considerations about how Crossan used cross-cultural anthropology, but I
            wouldn't call it "overstepping", and I am very glad of his attempt to
            include it in his attempts at triangulation of data. Besides, I'm not
            sure your "otherwise not attested" charge is fair, given Chapter 12 of
            BOC. Just what about his construction is that you find unconvincing?
            Please provide some concrete specifics about his reconstruction that you
            disagree with. Or is your disagreement only at the methodological level?

            > However, I will concede that I have yet to fully develop a personal
            position on the
            > subject of the application of anthropology to historical
            reconstruction.

            Well, good! I'm glad to see that you have not completely closed that
            door.

            Bob
          • Richard Anderson
            Robert: David quoted Richard Anderson and Ron Price because he wants to involve us in the discussion or as a compliment of sorts! Richard H. Anderson
            Message 5 of 8 , Jun 4, 2000
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              Robert: David quoted Richard Anderson and Ron Price because he wants to
              involve us in the discussion or as a compliment of sorts!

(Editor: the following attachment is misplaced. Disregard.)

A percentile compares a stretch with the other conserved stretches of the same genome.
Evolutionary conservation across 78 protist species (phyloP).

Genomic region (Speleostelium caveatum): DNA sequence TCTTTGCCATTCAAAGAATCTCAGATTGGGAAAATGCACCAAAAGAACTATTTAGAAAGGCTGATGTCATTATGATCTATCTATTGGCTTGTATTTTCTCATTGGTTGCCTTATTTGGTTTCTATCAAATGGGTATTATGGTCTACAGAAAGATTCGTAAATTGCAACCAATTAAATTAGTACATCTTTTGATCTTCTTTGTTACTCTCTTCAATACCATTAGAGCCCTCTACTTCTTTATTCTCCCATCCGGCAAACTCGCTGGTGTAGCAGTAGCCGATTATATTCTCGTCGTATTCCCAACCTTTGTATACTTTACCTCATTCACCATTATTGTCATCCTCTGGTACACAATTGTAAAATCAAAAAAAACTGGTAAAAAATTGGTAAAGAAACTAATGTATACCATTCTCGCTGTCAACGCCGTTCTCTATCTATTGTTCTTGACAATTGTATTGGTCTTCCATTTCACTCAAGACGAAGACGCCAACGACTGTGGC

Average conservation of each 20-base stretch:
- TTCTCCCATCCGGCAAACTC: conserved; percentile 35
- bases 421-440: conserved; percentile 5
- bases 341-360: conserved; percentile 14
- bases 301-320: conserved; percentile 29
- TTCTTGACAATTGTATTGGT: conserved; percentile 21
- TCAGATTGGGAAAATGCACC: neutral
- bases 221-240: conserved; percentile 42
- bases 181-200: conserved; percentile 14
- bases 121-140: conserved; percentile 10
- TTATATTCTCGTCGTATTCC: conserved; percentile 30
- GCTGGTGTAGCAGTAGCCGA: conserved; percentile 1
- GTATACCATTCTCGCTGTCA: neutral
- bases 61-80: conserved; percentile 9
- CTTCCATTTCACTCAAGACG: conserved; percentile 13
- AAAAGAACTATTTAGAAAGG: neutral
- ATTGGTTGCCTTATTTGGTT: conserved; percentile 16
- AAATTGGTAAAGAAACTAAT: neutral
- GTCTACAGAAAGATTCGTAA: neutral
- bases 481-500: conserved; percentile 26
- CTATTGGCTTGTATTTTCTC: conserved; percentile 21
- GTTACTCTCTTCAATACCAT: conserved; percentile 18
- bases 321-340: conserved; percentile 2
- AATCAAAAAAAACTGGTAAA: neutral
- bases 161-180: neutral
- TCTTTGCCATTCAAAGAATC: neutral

Richard H. Anderson
            • Richard Anderson
              What Ted Weeden has to say is provocative but there is a certain tunnel-vision involved. He says that he is not aware of any evidence for the high regard in
              Message 6 of 8 , Jun 4, 2000
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                What Ted Weeden has to say is provocative but there is a certain
                tunnel-vision involved. He says that he is not aware of any evidence for the
                high regard in which James was held in the Jerusalem community excepting
                GThomas 12/13. What about Josephus? But citing GThomas raises another
                question. GThomas does not presuppose a theology of the cross but proclaims
                the presence of divine wisdom. In 1 Cor., Paul criticizes certain groups of
                people who claimed to possess special wisdom in the name of individual
                followers of Jesus. Whether or not Mark and Luke are followers of Paul, the
                writings bearing their names certainly have been influenced by what each
                understood to the message of Paul.

                Are the (Weedon) opponents in Mark, persons who claimed to possess secret
                special wisdom? Are we to understand the GMark as a ridicule of those who
                claim to have secret wisdom?

                Richard H. Anderson
                http://www.geocities.com/gospelofluke